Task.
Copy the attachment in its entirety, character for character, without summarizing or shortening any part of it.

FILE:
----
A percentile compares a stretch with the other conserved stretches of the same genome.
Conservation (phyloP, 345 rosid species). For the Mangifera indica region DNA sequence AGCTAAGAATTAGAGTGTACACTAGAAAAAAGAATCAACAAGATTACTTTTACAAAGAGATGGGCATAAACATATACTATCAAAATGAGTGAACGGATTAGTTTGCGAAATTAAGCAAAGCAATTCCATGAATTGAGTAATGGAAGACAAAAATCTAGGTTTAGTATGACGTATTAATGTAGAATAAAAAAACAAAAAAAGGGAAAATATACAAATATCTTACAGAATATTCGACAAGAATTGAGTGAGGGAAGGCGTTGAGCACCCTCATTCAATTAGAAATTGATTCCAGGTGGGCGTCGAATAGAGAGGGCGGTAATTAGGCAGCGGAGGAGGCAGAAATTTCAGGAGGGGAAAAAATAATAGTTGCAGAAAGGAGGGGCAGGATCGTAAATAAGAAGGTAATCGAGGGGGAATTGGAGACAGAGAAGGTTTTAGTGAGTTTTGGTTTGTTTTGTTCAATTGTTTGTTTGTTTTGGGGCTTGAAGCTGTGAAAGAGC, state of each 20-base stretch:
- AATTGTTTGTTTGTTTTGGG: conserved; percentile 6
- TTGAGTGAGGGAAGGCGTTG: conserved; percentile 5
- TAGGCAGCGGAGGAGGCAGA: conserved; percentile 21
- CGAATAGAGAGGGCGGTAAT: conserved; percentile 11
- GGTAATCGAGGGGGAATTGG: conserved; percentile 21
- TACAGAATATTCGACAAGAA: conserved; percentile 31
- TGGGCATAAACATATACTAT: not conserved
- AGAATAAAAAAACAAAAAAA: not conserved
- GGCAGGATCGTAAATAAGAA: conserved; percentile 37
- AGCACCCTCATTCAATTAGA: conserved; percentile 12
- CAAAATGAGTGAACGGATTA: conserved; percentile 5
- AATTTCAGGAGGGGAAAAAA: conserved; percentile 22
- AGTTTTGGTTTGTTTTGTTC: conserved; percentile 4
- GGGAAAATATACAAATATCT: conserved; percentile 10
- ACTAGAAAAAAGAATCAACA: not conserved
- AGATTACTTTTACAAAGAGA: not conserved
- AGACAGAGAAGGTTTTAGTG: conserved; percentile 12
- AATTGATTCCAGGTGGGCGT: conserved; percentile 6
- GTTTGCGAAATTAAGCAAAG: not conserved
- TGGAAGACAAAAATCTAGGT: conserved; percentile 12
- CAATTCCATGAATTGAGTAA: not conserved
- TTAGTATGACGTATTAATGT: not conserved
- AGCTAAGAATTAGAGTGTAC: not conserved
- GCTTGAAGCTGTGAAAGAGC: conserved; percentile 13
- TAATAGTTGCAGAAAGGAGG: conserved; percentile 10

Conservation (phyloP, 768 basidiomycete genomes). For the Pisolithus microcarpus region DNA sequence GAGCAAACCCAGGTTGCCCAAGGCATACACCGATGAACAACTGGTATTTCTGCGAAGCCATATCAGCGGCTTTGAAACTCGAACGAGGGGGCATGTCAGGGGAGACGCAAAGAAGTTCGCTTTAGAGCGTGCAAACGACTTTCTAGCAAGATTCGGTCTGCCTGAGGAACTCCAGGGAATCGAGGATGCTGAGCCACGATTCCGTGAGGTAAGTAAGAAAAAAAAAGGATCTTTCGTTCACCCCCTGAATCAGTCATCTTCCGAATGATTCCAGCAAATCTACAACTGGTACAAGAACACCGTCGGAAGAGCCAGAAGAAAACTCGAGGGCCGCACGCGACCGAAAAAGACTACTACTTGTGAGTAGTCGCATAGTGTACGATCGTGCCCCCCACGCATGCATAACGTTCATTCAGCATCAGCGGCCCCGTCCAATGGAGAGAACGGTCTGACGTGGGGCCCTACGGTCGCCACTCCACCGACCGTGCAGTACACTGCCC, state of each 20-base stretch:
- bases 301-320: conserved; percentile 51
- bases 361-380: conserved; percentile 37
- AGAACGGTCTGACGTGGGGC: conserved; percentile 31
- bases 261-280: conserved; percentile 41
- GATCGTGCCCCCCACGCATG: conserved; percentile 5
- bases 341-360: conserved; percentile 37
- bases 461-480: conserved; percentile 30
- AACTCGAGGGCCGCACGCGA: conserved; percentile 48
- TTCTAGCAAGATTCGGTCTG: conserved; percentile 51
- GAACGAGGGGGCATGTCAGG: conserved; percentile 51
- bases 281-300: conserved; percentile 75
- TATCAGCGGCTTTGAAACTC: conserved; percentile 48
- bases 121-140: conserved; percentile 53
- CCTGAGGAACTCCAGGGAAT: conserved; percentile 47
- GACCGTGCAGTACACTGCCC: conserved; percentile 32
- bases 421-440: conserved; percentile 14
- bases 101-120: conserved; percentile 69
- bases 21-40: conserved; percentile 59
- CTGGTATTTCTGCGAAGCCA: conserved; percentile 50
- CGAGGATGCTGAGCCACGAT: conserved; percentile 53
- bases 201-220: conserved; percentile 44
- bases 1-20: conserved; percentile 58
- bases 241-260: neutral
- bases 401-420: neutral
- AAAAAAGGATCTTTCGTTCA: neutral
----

A percentile compares a stretch with the other conserved stretches of the same genome.
Conservation (phyloP, 345 rosid species). For the Mangifera indica region DNA sequence AGCTAAGAATTAGAGTGTACACTAGAAAAAAGAATCAACAAGATTACTTTTACAAAGAGATGGGCATAAACATATACTATCAAAATGAGTGAACGGATTAGTTTGCGAAATTAAGCAAAGCAATTCCATGAATTGAGTAATGGAAGACAAAAATCTAGGTTTAGTATGACGTATTAATGTAGAATAAAAAAACAAAAAAAGGGAAAATATACAAATATCTTACAGAATATTCGACAAGAATTGAGTGAGGGAAGGCGTTGAGCACCCTCATTCAATTAGAAATTGATTCCAGGTGGGCGTCGAATAGAGAGGGCGGTAATTAGGCAGCGGAGGAGGCAGAAATTTCAGGAGGGGAAAAAATAATAGTTGCAGAAAGGAGGGGCAGGATCGTAAATAAGAAGGTAATCGAGGGGGAATTGGAGACAGAGAAGGTTTTAGTGAGTTTTGGTTTGTTTTGTTCAATTGTTTGTTTGTTTTGGGGCTTGAAGCTGTGAAAGAGC, state of each 20-base stretch:
- AATTGTTTGTTTGTTTTGGG: conserved; percentile 6
- TTGAGTGAGGGAAGGCGTTG: conserved; percentile 5
- TAGGCAGCGGAGGAGGCAGA: conserved; percentile 21
- CGAATAGAGAGGGCGGTAAT: conserved; percentile 11
- GGTAATCGAGGGGGAATTGG: conserved; percentile 21
- TACAGAATATTCGACAAGAA: conserved; percentile 31
- TGGGCATAAACATATACTAT: not conserved
- AGAATAAAAAAACAAAAAAA: not conserved
- GGCAGGATCGTAAATAAGAA: conserved; percentile 37
- AGCACCCTCATTCAATTAGA: conserved; percentile 12
- CAAAATGAGTGAACGGATTA: conserved; percentile 5
- AATTTCAGGAGGGGAAAAAA: conserved; percentile 22
- AGTTTTGGTTTGTTTTGTTC: conserved; percentile 4
- GGGAAAATATACAAATATCT: conserved; percentile 10
- ACTAGAAAAAAGAATCAACA: not conserved
- AGATTACTTTTACAAAGAGA: not conserved
- AGACAGAGAAGGTTTTAGTG: conserved; percentile 12
- AATTGATTCCAGGTGGGCGT: conserved; percentile 6
- GTTTGCGAAATTAAGCAAAG: not conserved
- TGGAAGACAAAAATCTAGGT: conserved; percentile 12
- CAATTCCATGAATTGAGTAA: not conserved
- TTAGTATGACGTATTAATGT: not conserved
- AGCTAAGAATTAGAGTGTAC: not conserved
- GCTTGAAGCTGTGAAAGAGC: conserved; percentile 13
- TAATAGTTGCAGAAAGGAGG: conserved; percentile 10

Conservation (phyloP, 768 basidiomycete genomes). For the Pisolithus microcarpus region DNA sequence GAGCAAACCCAGGTTGCCCAAGGCATACACCGATGAACAACTGGTATTTCTGCGAAGCCATATCAGCGGCTTTGAAACTCGAACGAGGGGGCATGTCAGGGGAGACGCAAAGAAGTTCGCTTTAGAGCGTGCAAACGACTTTCTAGCAAGATTCGGTCTGCCTGAGGAACTCCAGGGAATCGAGGATGCTGAGCCACGATTCCGTGAGGTAAGTAAGAAAAAAAAAGGATCTTTCGTTCACCCCCTGAATCAGTCATCTTCCGAATGATTCCAGCAAATCTACAACTGGTACAAGAACACCGTCGGAAGAGCCAGAAGAAAACTCGAGGGCCGCACGCGACCGAAAAAGACTACTACTTGTGAGTAGTCGCATAGTGTACGATCGTGCCCCCCACGCATGCATAACGTTCATTCAGCATCAGCGGCCCCGTCCAATGGAGAGAACGGTCTGACGTGGGGCCCTACGGTCGCCACTCCACCGACCGTGCAGTACACTGCCC, state of each 20-base stretch:
- bases 301-320: conserved; percentile 51
- bases 361-380: conserved; percentile 37
- AGAACGGTCTGACGTGGGGC: conserved; percentile 31
- bases 261-280: conserved; percentile 41
- GATCGTGCCCCCCACGCATG: conserved; percentile 5
- bases 341-360: conserved; percentile 37
- bases 461-480: conserved; percentile 30
- AACTCGAGGGCCGCACGCGA: conserved; percentile 48
- TTCTAGCAAGATTCGGTCTG: conserved; percentile 51
- GAACGAGGGGGCATGTCAGG: conserved; percentile 51
- bases 281-300: conserved; percentile 75
- TATCAGCGGCTTTGAAACTC: conserved; percentile 48
- bases 121-140: conserved; percentile 53
- CCTGAGGAACTCCAGGGAAT: conserved; percentile 47
- GACCGTGCAGTACACTGCCC: conserved; percentile 32
- bases 421-440: conserved; percentile 14
- bases 101-120: conserved; percentile 69
- bases 21-40: conserved; percentile 59
- CTGGTATTTCTGCGAAGCCA: conserved; percentile 50
- CGAGGATGCTGAGCCACGAT: conserved; percentile 53
- bases 201-220: conserved; percentile 44
- bases 1-20: conserved; percentile 58
- bases 241-260: neutral
- bases 401-420: neutral
- AAAAAAGGATCTTTCGTTCA: neutral